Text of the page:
UT Dallas student

Contact Us

972-883-2098 Office
Please don't fax, email instead:
[email protected]

Office Hours

Office: AD 2.224
Mon-Fri 8 a.m.-5:00 p.m.

Appointments are available
by request.

Testing Hours

Mon-Thrs 8:30 a.m.-5:00 p.m.
Fri 8:30 a.m.-3 p.m.

 

Mailing Address

University of Texas at Dallas
Student AccessAbility
800 W. Campbell Rd., AD 30
Richardson, TX 75080

Faculty and Staff Accommodated Testing Responsibilities


List of Frequently Asked Questions (FAQ's on Testing)

General Procedural Requirements

Providing testing accommodations for students with disabilities is an institutional obligation mandated by federal law. With more than 5000 accommodated exams requested each year, faculty, the UTD Testing Center and the OSA must work together to provide this essential service. In general, the following measures have been implemented to accomplish this goal.

  1. The preferred option for students who need accommodated testing is for faculty to provide the extended time and reduced distraction environment in the least restrictive manner possible.  When feasible, faculty may allow students to stay later in the classroom to finish tests if they only need more time, take tests in an office or alternate space and/or time provided it is a suitable testing location, not a hallway or stairwell.  This has the added benefit of allowing students to have access to faculty if they have questions or if there is last minute information.
  2. If faculty cannot provide the testing accommodation, students may test in the University Testing Center (not the OSA). Faculty will be required to set up the exam (5 days prior to test date) in accordance with UTD Testing Center procedures and provide a copy of their exam at least 2 business days in advance.
  3. We have created an online scheduling tool using Qualtrics to help faculty and students arrange the options above.  It is crucial for faculty to be aware emails will be coming from “UTD Student AccessAbility” that must be acted upon in this process. The tool to schedule exams with the UTD Testing Center or with a Professor can be viewed at http://bit.ly/OSAProfTest.  
  4. For eligible students only, the OSA Testing Center will maintain a limited capacity to proctor exams for students who need specialized equipment, readers/scribes and other accommodations beyond extra time.  Only students who have “Eligible to test in the OSA Testing Center” on their official letter of accommodation may use this option.  Professors will receive an email when such students make a request to schedule an exam and will need to upload the test at least two business days prior to the exam date.  The link for this option is http://bit.ly/OSAtesting.

FAQ's

  1. What are the OSA testing center hours?
  2. Is there a way to provide testing accommodations outside those hours?
  3. How do I know when a student needs accommodations on my test?
  4. Last semester, I was able to schedule multiple tests/quizzes for my classes at a time as we have them weekly, why must I now go to a website and approve each request?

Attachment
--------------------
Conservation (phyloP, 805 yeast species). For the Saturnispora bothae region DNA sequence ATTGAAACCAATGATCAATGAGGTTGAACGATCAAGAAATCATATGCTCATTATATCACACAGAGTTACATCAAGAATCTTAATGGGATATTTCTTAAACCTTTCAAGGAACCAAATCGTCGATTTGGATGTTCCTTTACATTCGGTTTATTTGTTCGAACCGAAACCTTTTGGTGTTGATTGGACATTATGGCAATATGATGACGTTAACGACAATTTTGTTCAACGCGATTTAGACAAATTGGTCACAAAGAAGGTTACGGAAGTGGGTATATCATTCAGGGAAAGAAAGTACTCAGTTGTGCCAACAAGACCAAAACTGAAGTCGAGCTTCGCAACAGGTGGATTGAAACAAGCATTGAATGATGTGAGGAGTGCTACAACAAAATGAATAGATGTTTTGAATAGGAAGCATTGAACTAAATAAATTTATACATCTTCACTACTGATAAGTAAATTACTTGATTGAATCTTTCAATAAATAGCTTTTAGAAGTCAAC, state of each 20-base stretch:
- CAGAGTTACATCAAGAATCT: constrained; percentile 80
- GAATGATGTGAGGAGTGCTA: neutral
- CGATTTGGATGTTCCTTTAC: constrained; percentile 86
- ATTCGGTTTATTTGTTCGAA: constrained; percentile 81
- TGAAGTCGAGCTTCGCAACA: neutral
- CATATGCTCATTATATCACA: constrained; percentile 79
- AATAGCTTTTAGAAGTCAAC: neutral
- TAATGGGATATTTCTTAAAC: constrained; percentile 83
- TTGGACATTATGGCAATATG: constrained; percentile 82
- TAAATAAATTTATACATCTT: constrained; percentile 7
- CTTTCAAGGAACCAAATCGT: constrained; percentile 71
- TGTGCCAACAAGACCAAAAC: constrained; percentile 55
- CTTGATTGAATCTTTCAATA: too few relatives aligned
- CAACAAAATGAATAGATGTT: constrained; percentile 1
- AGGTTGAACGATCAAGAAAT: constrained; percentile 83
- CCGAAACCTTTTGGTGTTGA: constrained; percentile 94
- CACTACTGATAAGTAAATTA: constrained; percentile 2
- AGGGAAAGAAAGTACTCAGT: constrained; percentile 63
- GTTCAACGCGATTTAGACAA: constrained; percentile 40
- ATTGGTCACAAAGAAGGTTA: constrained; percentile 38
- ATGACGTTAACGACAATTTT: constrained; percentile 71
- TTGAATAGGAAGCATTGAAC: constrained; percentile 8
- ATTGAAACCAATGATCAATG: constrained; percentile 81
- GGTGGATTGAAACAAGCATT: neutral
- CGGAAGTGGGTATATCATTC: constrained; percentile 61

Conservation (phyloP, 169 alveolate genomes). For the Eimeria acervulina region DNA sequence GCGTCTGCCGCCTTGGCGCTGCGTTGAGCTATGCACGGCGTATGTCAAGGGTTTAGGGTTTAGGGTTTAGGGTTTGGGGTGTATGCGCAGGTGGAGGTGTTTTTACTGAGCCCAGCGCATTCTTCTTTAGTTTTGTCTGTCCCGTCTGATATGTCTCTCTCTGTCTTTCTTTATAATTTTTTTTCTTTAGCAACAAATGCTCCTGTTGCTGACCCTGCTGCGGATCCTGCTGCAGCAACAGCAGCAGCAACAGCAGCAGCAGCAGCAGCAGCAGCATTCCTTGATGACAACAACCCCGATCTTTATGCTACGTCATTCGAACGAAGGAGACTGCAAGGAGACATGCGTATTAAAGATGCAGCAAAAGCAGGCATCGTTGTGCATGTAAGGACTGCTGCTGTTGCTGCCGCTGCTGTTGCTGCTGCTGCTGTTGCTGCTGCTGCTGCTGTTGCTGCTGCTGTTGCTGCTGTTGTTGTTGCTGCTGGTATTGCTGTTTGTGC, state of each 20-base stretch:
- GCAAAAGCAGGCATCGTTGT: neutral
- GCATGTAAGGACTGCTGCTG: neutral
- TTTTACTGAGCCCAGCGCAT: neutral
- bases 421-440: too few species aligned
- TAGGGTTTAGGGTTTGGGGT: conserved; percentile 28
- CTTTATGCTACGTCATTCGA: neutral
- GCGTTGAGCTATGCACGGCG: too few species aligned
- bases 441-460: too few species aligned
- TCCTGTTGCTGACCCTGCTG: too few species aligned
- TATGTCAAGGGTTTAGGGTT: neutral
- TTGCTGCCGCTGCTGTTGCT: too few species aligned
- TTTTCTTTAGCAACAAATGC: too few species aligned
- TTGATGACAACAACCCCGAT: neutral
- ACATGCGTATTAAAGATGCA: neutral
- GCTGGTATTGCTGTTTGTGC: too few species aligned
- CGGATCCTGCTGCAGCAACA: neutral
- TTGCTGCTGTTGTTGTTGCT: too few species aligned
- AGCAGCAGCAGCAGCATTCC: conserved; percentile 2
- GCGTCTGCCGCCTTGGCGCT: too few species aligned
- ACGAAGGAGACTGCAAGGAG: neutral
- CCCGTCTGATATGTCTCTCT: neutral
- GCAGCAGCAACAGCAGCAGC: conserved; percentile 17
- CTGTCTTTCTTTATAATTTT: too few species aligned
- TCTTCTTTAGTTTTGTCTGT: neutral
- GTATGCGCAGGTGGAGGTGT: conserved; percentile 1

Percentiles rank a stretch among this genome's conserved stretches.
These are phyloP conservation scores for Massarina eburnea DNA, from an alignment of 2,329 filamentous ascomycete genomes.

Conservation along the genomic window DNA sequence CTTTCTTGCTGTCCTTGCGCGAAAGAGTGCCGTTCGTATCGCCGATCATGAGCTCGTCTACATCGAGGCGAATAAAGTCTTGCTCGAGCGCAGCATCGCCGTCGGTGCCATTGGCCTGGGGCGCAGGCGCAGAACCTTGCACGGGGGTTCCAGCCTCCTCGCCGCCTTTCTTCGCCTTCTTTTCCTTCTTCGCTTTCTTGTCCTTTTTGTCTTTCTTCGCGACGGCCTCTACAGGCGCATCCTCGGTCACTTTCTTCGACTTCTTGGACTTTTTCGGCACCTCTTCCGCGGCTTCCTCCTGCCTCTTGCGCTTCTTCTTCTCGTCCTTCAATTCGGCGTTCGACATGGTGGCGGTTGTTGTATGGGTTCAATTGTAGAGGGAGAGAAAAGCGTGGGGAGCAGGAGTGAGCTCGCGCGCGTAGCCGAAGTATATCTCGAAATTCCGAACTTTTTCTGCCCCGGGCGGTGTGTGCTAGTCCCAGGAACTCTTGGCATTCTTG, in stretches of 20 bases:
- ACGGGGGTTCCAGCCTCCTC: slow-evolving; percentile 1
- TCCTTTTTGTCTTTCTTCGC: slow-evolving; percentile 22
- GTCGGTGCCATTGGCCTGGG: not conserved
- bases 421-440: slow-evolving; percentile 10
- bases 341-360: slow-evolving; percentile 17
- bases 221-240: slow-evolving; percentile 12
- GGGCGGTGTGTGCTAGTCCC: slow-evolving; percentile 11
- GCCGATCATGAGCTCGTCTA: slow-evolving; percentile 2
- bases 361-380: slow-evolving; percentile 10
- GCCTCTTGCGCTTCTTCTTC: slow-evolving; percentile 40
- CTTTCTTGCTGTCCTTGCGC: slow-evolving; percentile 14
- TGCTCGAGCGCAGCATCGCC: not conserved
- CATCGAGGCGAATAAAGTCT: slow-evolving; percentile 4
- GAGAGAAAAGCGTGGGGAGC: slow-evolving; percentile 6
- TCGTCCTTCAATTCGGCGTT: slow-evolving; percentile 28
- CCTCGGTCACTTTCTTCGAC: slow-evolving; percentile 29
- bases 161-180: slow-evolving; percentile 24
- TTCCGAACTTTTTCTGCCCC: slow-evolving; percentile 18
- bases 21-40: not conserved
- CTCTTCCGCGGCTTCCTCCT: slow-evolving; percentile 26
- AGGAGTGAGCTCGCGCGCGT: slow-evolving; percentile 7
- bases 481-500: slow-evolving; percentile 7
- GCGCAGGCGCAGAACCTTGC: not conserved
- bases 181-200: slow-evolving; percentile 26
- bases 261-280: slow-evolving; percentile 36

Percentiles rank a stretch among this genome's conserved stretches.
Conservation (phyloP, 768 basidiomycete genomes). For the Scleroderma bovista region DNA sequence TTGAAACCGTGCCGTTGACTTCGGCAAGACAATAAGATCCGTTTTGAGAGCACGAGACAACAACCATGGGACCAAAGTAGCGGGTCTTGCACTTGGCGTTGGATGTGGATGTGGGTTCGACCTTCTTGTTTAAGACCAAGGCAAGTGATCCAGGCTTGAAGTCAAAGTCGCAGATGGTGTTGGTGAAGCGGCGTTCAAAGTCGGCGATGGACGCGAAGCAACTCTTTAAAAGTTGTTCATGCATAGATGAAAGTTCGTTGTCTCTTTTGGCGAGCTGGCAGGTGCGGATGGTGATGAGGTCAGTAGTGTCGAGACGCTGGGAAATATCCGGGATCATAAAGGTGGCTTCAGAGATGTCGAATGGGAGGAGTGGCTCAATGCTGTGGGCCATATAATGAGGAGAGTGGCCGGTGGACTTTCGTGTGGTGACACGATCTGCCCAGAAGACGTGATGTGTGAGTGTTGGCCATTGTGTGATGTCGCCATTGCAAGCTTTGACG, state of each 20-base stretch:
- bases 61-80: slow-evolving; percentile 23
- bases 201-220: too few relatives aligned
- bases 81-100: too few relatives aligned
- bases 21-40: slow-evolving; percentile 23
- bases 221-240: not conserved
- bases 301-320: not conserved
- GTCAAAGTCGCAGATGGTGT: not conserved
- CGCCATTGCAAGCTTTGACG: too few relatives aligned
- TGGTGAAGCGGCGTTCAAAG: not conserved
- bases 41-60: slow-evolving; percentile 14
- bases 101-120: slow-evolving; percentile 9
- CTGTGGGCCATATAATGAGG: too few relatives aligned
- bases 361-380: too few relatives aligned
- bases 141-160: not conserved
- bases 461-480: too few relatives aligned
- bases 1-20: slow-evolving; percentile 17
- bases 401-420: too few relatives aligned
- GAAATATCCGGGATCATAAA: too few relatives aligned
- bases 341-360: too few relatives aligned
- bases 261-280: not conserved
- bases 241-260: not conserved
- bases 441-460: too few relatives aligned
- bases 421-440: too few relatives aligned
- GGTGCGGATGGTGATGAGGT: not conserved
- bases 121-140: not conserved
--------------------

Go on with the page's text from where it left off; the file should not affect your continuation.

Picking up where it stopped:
5. Why don’t I just send your office copies of all my exams just in case and have students go over there when they need accommodations?
  6. I give pop quizzes that students don’t know about, how do those accommodations work?
  7. Why do you need my test two days in advance?
  8. I have multiple students taking the same test at the OSA, do I have to upload my exam for each request?
  9. The student’s accommodation letter does not have “Eligible to Test at the OSA”, so now I am supposed to provide the accommodations?
  10. The UTD Testing Center wants my exams 2 business days in advance, expects me to schedule the tests myself 5 days out, and then students have to reserve their seat 72 hours before the test time.  Is this the same for test takers with disabilities?
  11. I received an email that looks like it is from the OSA about testing how do I know it is authentic?
  12. Do I really need to provide all the testing accommodations on the letter?
  13. The student wants to take my test at a different time than the class will be taking it, do I have to allow this?
  14. The student wants to move the test time after I have already confirmed their reservation in your system must I allow this?
  15. Can’t I just email you all to schedule a test for the student or submit the form for the student myself?
  16. If I allow a student to start their test earlier than the rest of the class at the OSA, can I require them to remain there until the class finishes to keep them from sharing what they saw on the exam with classmates?
  17. My student has a paper, assignment etc. due can you collect it from them when they are taking their tests in your office?
  18. What measures are taken to maintain test security?
  19. I’m concerned because we have a test soon and I know some students gave me a letter from your office that included testing accommodations but I have not received an email to schedule their tests, what should I do?
  20. What is a "distraction reduced testing environment" and how do I create it?